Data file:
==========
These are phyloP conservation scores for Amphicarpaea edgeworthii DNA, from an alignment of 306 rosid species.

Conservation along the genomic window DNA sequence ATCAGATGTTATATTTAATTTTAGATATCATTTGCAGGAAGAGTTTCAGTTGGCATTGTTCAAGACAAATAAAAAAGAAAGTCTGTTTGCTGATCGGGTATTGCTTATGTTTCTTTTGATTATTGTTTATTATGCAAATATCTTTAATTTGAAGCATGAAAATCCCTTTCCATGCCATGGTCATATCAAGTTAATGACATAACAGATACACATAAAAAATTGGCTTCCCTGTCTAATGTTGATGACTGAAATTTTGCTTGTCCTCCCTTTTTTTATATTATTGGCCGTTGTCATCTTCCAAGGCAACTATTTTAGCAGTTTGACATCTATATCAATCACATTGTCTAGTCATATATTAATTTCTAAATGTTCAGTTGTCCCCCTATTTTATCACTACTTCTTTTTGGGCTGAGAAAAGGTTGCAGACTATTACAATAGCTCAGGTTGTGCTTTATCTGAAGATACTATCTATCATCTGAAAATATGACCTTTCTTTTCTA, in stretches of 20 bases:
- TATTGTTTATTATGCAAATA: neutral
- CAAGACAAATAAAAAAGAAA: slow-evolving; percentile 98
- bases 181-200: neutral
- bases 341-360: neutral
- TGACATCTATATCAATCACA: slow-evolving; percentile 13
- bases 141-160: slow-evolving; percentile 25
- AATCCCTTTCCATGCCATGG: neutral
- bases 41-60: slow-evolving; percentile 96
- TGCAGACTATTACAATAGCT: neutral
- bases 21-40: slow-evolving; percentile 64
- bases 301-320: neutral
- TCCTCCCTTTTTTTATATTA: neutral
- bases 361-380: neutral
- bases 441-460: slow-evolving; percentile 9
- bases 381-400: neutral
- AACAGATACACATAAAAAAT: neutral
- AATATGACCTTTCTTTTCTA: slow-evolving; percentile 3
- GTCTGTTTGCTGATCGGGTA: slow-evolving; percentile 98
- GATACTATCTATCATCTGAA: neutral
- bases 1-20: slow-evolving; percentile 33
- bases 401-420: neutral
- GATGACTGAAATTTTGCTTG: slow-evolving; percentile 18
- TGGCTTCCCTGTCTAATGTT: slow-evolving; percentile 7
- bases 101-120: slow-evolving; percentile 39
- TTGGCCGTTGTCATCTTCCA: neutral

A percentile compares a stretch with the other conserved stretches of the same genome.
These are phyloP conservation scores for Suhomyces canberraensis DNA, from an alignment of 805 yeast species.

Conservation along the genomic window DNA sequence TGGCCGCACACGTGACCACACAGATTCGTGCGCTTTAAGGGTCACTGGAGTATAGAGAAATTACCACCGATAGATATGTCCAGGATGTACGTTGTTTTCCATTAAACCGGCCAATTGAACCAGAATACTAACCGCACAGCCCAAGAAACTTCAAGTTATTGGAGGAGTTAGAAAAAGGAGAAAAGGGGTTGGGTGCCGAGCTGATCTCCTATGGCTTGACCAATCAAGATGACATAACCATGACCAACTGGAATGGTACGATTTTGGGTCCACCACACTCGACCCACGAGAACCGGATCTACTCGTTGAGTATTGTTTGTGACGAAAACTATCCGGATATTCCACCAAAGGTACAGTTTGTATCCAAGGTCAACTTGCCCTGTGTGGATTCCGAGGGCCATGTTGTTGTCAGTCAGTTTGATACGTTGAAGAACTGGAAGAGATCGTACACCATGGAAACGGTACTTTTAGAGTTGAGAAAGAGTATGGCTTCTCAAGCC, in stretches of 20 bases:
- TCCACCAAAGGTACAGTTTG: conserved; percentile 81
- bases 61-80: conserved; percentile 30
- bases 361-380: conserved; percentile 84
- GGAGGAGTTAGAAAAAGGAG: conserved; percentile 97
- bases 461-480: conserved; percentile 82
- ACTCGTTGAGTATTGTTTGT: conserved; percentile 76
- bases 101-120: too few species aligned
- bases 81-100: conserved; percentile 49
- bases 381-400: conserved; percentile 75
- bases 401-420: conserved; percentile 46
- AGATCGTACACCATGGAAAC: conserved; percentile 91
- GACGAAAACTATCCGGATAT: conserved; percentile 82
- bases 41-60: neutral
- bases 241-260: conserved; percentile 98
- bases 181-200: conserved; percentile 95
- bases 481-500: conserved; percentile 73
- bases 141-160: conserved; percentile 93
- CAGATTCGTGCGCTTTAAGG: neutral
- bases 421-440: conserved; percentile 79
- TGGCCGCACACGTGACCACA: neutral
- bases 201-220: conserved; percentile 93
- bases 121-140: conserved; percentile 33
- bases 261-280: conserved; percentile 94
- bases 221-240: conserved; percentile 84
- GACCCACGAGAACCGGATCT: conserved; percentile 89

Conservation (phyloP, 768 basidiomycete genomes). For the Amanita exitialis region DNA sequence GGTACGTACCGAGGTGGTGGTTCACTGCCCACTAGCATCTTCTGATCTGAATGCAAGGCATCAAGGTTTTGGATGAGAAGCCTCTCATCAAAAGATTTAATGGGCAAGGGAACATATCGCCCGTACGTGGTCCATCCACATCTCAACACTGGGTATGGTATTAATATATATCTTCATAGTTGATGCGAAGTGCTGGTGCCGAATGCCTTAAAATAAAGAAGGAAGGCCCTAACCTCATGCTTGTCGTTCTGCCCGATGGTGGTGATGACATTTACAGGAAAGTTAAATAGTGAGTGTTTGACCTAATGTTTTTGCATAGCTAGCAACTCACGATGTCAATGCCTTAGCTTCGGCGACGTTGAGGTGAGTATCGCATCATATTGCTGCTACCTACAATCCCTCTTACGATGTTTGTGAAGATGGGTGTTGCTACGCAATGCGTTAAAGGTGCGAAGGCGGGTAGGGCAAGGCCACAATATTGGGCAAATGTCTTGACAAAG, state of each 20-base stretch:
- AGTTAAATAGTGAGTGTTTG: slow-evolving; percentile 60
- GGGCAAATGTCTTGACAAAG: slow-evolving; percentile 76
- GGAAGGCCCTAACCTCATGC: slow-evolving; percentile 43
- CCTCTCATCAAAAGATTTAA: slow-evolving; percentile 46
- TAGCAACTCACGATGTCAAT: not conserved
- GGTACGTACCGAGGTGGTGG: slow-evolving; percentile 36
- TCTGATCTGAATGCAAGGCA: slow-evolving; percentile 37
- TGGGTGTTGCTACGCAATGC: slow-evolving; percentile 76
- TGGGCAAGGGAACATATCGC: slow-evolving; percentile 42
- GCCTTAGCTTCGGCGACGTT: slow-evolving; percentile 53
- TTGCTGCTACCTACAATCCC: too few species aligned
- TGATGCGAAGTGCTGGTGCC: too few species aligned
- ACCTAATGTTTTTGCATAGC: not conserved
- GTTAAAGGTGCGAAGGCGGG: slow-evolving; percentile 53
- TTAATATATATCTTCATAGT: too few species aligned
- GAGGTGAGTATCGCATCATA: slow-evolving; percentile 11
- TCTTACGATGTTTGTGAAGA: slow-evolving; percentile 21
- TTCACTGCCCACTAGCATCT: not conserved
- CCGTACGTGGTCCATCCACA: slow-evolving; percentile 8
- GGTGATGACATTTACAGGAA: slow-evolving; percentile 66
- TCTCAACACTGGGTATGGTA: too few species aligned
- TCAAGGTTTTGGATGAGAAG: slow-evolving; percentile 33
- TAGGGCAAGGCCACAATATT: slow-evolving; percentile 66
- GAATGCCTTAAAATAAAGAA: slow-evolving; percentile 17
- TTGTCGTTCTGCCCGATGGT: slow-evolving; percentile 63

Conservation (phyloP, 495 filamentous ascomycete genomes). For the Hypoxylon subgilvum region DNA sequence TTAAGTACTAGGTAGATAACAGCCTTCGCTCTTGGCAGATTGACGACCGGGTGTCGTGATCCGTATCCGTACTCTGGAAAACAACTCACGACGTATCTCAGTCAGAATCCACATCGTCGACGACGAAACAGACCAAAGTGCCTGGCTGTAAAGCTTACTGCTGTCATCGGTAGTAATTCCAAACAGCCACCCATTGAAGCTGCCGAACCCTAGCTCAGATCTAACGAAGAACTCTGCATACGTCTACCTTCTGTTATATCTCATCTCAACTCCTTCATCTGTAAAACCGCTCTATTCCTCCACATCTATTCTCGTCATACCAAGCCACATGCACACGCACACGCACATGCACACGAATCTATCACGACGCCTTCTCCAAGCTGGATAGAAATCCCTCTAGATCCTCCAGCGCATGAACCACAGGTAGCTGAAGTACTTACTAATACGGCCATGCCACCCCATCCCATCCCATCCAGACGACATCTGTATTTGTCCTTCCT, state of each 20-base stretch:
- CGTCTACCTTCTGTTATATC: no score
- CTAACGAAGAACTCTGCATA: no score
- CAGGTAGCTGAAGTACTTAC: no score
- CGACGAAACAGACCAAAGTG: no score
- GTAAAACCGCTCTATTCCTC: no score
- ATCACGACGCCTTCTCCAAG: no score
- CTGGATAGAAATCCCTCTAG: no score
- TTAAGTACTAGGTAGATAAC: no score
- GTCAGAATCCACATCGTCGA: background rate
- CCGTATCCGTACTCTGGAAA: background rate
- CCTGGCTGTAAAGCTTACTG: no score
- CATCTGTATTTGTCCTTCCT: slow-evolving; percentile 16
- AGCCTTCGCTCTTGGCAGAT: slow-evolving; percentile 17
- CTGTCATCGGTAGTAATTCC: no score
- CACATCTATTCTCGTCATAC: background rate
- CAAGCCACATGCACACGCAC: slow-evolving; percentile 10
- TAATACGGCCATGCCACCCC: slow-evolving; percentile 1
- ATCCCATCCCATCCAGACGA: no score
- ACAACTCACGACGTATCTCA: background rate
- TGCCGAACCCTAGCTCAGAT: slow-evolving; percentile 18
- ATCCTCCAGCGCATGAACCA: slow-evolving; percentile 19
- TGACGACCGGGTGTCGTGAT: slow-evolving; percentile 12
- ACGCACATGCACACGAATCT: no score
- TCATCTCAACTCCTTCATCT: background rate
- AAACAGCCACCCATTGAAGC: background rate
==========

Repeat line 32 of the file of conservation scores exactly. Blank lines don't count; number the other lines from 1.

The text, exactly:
- bases 61-80: conserved; percentile 30